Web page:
65. Grant at VPI June 26, 2008 at 4:34 pm

    Hi Mo,

    If you want to call it PR, that’s fine. The truth is, we don’t. My specific title here is corporate communications specialist and my duties include a variety of communications, some of which can be described as PR. No attempt to deceive or misrepresent. My goal in posting on this blog was not to spread propaganda, but explain our products, admit our shortcomings and let any interested readers know that we are listening to their concerns and we are working daily to improve our products and our service.

    Let me apologize for any remark that you took as insensitive or disrespectful to our policyholders. This was far from my intention. My statement of the fact that no one complained about 2002 premiums was merely a way to point out that our coverage and premiums go hand in hand. Coverage limitations are a consequence of affordable premiums. I believe we’ve made notable progress in the last year to better communicate this fact to our policyholders (breed-specific exclusion lists online, updated language on our benefit schedule, detailed online FAQs, etc…). We’ve still got a ways to go, but we think we’re on the right track. Our retention rates are on the rise and recent focus groups indicate our policyholders appreciate the changes.

    As for your policy, I would be more than happy to look into it for you. We record nearly every call, and we are diligent about investigating any formal complaints we receive about a customer care representative. If any of our customer care representatives were rude or sarcastic to you, I can make sure the appropriate supervisor at VPI is notified. You can e-mail your policy number to me at

    Finally, and with no desire to be argumentative, I’m having difficulty understanding how comparing VPI to other pet insurance companies is juvenile or offensive. Our competitors compare, our policyholders compare, and our potential customers compare. Since people are going to compare, I think they should have all the information to do so and the benefit of exposure to different perspectives on the industry. From my understanding, that’s what this blog is about. If Deb feels I have in any way violated the integrity or fairness of this blog, I will stop posting.

  66. Deb June 26, 2008 at 8:03 pm

    Grant, you and other insurance company representatives are more than welcome to post here. I’m glad that you did, as it had unintentionally become a place with more exposure for Laura and Embrace than any other insurance. I have my own biases at this point, of course, but I would like these posts to remain a place of information where others can read and maybe learn and definitely make their own decisions as to what would work best for them and their situation.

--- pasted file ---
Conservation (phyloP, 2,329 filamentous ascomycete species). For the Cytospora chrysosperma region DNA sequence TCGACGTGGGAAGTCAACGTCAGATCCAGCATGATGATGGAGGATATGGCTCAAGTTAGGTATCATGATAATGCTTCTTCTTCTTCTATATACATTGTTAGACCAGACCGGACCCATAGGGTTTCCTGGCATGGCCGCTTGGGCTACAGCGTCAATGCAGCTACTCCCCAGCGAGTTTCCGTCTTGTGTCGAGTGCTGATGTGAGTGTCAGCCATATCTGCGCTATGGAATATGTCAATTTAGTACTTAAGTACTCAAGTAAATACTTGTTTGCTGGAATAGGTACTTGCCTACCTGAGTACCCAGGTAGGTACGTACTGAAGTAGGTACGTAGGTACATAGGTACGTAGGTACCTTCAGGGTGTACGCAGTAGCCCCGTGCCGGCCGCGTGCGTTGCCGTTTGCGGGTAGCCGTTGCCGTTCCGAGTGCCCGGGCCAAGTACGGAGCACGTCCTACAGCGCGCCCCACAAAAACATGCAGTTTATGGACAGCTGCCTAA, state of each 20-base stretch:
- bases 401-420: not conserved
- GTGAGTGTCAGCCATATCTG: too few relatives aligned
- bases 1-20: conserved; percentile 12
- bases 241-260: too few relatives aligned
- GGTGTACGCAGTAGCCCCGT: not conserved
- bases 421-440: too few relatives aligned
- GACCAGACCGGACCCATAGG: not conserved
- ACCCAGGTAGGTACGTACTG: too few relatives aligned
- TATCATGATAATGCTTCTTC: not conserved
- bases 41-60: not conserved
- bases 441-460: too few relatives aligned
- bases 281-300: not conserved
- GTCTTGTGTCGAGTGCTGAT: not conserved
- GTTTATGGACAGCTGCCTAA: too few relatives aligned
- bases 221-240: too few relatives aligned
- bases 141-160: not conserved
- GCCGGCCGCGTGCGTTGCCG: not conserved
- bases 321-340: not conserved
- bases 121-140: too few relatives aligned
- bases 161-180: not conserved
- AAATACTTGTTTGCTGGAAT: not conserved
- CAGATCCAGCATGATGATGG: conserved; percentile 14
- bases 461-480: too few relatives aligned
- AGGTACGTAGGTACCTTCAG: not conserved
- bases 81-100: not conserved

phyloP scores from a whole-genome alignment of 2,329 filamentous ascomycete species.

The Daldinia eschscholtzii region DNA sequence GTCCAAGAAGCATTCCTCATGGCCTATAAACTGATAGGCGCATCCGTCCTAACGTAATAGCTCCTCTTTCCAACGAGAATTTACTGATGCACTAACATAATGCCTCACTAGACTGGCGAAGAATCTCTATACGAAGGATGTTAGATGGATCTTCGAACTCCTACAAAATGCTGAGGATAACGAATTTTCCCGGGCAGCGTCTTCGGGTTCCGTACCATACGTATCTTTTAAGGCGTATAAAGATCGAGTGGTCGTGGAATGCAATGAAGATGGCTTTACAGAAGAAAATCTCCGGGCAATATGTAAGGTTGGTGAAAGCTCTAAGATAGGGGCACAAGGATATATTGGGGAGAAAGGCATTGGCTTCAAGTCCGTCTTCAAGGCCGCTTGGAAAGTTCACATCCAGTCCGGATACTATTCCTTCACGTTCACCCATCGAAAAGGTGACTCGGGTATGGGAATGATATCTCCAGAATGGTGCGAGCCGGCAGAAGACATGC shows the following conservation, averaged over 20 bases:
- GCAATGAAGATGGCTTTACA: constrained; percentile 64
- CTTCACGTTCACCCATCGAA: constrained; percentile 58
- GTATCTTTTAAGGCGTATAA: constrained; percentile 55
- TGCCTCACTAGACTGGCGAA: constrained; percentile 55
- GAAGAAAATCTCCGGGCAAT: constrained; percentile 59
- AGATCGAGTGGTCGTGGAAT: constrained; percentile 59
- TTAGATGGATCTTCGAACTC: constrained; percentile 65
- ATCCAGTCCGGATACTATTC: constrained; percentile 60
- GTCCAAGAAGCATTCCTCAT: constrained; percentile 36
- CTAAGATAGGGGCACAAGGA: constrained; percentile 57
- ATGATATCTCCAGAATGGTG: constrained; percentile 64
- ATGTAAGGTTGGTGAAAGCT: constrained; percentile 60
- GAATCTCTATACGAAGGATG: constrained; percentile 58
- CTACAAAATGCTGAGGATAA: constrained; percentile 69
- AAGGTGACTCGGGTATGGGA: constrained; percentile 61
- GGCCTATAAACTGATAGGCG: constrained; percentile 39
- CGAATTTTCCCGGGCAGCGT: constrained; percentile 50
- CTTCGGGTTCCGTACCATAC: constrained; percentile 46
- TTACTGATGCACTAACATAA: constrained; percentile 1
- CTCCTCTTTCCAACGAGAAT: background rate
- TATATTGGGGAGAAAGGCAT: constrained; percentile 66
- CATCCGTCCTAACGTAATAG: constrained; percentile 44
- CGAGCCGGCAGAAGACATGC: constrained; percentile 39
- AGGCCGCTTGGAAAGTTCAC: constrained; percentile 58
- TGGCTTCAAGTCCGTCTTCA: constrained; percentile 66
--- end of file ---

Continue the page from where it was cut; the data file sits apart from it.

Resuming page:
I appreciate that you and Laura do your best to provide honest information without making a direct marketing pitch. The sincerity is really nice to see.

    I’ve had another insurance company treat my blog as a place for them to get some free advertising, and that was most definitely NOT appreciated, nor was I comfortable with the multiple sales reps descending on my little blog post! That’s why I asked that you be the sole rep from VPI to post here (until/unless you pass the baton on).

  67. Mo June 27, 2008 at 7:54 pm

    Hi Grant,

    I’m glad that you responded, and certainly do not want you to leave the blog because of the confrontational nature of my posts. In case there is any doubt, I want to make it clear that I do not speak for Deb (and I think her posts have shown that), nor necessarily anyone else.

    I appreciate you expressing your intended goals, but what I was pointing out is that the general attitude of VPI was illuminated in your post, and is the problem for so many policyholders. And I do understand what your intention was in bringing up the 2002 benefit schedule, premium rates, et al, as I am able to interpret words as written and in context. There is a pervasive attitude within VPI which has come across to the public, which I’ll try to explain to hopefully allow you to understand the intensity of my responses. I’ll touch on a few things here…some things are subtle, but there is an overall picture that develops from the various pieces.

    VPI has a conventional and conservative corporate sense of identity, the metaphorical visual consisting of the puffing out the collective chest of the corporation – out of a certainty that the public “needs” your services, which will always give you the upper hand (which was true for many years). This corporate mentality is outdated and is now falling under a magnifying glass…modern-thinking, customer-service-based, consumer-driven insurance companies have developed and they’re proving that their focus is customer service & satisfaction. This is of immeasurable value in a field such as pet insurance, which is highly personal to millions of people who love their companion animals. It is a passionate area. There is no desire for ‘Old Boy’ corporate conventionalism when we have options for something much better.